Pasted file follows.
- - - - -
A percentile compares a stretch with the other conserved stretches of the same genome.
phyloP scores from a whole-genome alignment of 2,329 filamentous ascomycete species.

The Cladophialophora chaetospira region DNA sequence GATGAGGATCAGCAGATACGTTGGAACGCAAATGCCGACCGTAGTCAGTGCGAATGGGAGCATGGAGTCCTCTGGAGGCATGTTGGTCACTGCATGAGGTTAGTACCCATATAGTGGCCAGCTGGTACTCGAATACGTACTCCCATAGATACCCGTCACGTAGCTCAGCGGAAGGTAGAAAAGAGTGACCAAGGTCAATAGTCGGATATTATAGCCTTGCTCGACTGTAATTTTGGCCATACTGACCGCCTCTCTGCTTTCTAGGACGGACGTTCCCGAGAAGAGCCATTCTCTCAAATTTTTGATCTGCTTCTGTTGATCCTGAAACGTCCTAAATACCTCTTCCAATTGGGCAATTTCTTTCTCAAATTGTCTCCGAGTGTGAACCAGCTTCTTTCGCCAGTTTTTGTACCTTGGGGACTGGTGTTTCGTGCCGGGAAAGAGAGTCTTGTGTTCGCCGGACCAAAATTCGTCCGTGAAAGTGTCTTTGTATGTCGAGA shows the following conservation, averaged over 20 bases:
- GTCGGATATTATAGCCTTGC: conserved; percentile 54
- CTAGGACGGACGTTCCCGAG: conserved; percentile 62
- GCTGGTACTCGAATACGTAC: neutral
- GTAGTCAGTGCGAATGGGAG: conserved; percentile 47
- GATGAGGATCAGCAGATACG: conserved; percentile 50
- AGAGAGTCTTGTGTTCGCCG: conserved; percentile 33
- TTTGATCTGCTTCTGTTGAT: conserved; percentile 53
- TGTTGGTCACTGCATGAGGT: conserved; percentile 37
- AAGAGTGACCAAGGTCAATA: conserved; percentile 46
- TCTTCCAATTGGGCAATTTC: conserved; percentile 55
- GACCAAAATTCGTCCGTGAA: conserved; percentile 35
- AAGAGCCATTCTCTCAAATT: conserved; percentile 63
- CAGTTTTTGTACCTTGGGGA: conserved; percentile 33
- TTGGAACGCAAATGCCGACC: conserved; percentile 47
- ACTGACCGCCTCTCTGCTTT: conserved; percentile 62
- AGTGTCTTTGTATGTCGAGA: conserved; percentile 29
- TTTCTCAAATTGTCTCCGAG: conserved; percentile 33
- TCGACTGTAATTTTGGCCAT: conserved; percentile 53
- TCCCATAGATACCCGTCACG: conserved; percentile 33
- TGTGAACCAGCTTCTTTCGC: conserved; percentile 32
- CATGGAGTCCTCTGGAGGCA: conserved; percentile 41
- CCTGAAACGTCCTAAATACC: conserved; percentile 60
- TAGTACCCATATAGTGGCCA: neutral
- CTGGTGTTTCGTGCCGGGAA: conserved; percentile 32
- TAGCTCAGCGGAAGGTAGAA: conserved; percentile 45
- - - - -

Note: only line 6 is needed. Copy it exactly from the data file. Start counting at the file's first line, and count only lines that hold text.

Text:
- GCTGGTACTCGAATACGTAC: neutral